5. Prime Rib at a Supper Club
Wisconsin beef is some of the best in the world. Prime Rib is the king cut of beef. It is juicy, tender, and full of flavor. Prime Rib on Saturday night at a supper club is a Wisconsin tradition. At the Schwarz Supper Club in downtown St Anna, they “hand rub their prime rib with their own secret family blend of seasoning and slow cook it overnight to tender perfection”. It is served alongside a dinner salad, relish tray, dinner rolls, and choice of potato.
This classic supper club is a family-run restaurant that has more than 50 years in business and has been featured in magazines & newspapers. Their beef is fresh, custom aged, and cut by hand at the restaurant. In Wisconsin tavern tradition, order your food at the bar, get some drinks (see #6), and wait for your table to open up.
Getting there is a short drive from Madison where you can stop and check out the Horicon National Wildlife Refuge and Lake Winnebago on the way.
6. Brandy Old Fashioned
The Old Fashioned Cocktail is one of the most basic classic cocktails around and is available anywhere. It started out as whiskey, bitters, sugar, and water. Korbel, a brandy distiller from California started pouring the cocktail with their brandy at the Chicago World’s Fair in 1893. Their concoction quickly became a favorite of the German Milwaukee crowd and the rest, as they say, is history.
In Wisconsin, you order your Brandy Old Fashioned either sweet (with Sprite or 7-up) or sour (Squirt) and then either with fruit (orange & cherry garnish) or olives. From there, the procedure is the same. A few dashes of bitters and a sugar cube (or simple syrup) plus some cherry/orange is muddled at the bottom of the glass. Add 2 oz brandy, 2-3 ice cubes, and top it off with the mix. Garnish and enjoy.
To sample one of the best Brandy Old Fashioned in the state, order one while you’re waiting for your table and Prime Rib at Schwarz’s.
Stay at: Best Western Stanton Inn in Chilton, WI just up the road Saturday night.
Kringle is a Scandinavia pastry, hand-rolled from Danish pastry dough that has been rested overnight. The flaky dough is layered and then shaped into an oval. It is then filled, baked, and iced.
Racine, Wisconsin, is considered the center of Danish kringle in the US today, but if you want to sample handmade award winning Kringle, head to the original Uncle Mike’s Bakery location in De Pere near Green Bay.
While in Green Bay, Wisconsin’s oldest settlement, tour Lambeau Field and Heritage Hill State Park before heading up to Door County for our next culinary delight.
8. Fish Boil
Another Scandinavian tradition taken up by folks in Wisconsin over 100 years ago is the Fish Boil. A Fish Boil is not just a dinner, it’s an event. You need to call ahead for a time to experience one of the best Fish Boils at Old Post Office Restaurant in Ephraim, WI.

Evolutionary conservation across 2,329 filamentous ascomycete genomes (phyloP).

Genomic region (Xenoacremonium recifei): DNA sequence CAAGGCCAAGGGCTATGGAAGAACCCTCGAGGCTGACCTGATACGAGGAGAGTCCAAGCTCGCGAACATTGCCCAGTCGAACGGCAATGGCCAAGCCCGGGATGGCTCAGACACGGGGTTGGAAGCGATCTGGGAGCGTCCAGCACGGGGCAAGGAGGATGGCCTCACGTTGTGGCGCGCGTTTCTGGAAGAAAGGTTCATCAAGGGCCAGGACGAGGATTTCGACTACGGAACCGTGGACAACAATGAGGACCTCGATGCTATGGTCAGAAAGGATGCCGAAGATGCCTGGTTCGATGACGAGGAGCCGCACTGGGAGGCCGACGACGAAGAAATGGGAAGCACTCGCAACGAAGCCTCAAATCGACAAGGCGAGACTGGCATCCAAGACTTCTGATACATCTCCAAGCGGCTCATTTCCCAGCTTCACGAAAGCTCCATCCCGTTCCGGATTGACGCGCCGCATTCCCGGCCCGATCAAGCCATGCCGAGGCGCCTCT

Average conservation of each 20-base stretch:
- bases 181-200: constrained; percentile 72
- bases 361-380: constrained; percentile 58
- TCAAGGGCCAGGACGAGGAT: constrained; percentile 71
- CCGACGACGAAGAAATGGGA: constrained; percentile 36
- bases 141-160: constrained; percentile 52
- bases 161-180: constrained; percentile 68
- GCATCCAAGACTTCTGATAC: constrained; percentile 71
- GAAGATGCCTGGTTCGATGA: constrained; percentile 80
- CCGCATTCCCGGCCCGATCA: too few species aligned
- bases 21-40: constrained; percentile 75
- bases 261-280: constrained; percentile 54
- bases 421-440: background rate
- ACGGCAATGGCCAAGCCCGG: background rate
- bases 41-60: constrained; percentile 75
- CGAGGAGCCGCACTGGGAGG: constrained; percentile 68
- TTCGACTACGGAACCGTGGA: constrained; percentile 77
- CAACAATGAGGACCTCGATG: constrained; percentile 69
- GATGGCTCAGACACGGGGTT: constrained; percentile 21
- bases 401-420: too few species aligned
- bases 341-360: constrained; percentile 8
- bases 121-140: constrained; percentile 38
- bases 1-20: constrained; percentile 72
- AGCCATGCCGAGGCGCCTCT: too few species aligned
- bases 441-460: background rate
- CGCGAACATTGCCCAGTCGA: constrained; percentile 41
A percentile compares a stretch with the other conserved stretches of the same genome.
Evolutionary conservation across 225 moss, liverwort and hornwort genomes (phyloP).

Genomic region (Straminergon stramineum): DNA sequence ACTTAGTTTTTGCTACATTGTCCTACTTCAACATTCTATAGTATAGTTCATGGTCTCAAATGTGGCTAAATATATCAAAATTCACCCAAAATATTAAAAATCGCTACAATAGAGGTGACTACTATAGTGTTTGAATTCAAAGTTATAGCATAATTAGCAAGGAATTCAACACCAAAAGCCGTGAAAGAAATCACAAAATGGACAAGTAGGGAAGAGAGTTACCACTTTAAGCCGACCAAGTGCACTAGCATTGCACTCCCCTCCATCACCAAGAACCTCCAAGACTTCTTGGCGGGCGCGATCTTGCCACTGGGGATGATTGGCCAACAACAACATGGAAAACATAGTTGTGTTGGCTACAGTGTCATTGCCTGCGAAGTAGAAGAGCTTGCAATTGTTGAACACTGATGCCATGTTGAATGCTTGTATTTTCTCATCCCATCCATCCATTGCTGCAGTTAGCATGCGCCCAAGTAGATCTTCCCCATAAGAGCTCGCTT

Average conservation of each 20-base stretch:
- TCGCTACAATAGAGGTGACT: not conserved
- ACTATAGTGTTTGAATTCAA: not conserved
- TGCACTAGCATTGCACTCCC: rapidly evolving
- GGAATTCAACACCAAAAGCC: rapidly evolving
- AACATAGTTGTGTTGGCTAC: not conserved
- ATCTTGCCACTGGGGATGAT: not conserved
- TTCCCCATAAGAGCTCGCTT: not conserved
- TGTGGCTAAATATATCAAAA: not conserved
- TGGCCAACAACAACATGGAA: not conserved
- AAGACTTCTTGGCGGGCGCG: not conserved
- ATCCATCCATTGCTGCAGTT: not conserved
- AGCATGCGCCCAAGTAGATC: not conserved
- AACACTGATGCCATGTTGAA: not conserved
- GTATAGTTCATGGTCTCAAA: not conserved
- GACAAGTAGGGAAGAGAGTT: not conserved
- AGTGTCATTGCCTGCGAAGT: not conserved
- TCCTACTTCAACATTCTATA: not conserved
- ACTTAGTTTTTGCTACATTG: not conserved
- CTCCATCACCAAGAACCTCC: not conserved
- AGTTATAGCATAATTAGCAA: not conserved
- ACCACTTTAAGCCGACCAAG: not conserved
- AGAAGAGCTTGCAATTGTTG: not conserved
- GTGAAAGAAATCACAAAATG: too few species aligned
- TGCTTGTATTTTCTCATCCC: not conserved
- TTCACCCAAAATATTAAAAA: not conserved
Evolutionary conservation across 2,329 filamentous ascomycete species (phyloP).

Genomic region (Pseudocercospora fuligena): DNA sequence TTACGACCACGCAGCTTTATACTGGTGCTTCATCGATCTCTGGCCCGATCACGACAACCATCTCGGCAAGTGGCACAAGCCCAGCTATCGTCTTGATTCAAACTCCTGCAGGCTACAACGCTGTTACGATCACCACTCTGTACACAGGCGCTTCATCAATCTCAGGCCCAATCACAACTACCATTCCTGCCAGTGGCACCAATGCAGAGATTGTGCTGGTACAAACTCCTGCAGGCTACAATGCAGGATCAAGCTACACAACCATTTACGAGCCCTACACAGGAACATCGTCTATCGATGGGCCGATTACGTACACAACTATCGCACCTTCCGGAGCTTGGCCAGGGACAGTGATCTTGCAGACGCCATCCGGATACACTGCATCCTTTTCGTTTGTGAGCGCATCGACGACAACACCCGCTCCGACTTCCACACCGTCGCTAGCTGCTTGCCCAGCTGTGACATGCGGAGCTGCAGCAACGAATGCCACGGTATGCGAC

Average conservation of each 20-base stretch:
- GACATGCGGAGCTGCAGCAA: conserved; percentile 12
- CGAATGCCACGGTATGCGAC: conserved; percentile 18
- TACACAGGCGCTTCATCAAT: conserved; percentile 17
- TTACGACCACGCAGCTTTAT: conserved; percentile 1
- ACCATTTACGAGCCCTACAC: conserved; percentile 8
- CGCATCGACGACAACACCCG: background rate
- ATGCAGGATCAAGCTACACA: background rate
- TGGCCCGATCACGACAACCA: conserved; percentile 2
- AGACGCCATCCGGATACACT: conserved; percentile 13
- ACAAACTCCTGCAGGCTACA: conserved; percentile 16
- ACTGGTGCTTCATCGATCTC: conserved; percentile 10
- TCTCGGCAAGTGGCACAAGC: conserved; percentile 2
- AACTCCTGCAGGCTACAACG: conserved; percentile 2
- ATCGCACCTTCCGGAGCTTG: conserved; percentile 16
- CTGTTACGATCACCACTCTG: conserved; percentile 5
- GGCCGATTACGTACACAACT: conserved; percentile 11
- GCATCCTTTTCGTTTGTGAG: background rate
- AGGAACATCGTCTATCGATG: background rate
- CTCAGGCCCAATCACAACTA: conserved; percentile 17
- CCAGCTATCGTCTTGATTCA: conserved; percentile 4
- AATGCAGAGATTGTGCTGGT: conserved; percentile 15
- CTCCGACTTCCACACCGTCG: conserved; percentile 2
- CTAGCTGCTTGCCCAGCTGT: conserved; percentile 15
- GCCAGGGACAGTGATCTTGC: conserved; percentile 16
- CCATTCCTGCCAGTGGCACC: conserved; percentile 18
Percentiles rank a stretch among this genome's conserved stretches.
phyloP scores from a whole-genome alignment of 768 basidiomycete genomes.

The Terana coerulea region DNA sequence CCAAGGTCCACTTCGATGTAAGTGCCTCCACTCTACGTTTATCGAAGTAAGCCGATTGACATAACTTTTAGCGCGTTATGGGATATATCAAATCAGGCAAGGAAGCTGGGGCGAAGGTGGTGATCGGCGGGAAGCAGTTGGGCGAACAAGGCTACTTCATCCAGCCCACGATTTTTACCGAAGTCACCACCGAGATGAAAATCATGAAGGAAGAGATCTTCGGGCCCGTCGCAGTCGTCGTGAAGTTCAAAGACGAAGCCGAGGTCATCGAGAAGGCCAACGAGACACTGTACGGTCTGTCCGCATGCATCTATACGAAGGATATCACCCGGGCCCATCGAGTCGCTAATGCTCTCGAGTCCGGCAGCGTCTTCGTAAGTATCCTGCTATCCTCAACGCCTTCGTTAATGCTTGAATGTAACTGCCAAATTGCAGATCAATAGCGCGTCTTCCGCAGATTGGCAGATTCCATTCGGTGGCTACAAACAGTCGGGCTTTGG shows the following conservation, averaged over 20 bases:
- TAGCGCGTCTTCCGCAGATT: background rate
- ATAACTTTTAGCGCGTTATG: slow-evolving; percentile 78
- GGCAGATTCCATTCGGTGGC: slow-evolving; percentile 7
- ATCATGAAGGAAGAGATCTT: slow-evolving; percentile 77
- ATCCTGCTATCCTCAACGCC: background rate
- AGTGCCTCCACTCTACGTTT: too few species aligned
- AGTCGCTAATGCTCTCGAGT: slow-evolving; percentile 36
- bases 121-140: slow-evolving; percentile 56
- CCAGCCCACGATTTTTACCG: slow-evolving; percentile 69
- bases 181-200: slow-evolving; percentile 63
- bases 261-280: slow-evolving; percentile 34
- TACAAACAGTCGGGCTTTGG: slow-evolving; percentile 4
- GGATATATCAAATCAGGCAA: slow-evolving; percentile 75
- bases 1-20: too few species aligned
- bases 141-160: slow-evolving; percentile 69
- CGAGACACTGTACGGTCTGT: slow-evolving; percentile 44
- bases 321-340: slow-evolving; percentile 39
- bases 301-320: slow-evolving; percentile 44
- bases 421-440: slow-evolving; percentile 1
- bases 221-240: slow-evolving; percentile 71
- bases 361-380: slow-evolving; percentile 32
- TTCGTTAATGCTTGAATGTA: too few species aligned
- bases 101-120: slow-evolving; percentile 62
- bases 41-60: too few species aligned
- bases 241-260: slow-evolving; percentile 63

A boil master uses fresh caught whitefish, potatoes, and onions in a big cauldron over a huge open fire. The master entertains the crowd watching from their bench seats around the fire enjoying cocktails. As the oil from the fish rises to the top, kerosene is added to the flames causing the “boil over” to signal the food is done. A spectacle not to be missed!
Enjoying a slice of Door County cherry pie while watching the sunset over the water rounds out your Door County experience.
Stay at: Gordon Lodge Sunday night and see the sunrise!
9. Door County Cherries
Speaking of cherries, they love to grow in Door County with it’s cooler spring months and unique soil. At one point, it was the largest producer of cherries in the world. While production is no longer at that level, cherries remain an important part of the Door County experience.
If you’re looking for a great cherry pie to take home, Sweetie Pies is for you! Their pies consist of tempting, tart Door County cherries and a simple wholesome pie crust, without syrupy fillers. These cherry pies will remind you of Grandma’s kitchen, except you can have the whole pie to yourself!
Cranberries are grown on shrubs cultivated in acidic bogs of central Wisconsin and other northern regions. Most cranberries are processed into juice, sauce, jam and sweetened dried cranberries. Wisconsin is the largest producer of cranberries in the US, with over half of US production.
To sample products made from cranberries (including ice cream!) and learn more about the history and importance of the cranberry industry, visit the Wisconsin Cranberry Discovery Center near Warrens, WI – a 4-hour drive from Door County through central Wisconsin.
I hope you enjoyed this little roadtrip through Wisconsin, experiencing it’s culinary delights! Have you tried these? Did I miss your favorite place to enjoy them? If so, just comment below and let us know!
As always, thanks for reading!
Kristi – aka The Trippy Tripster!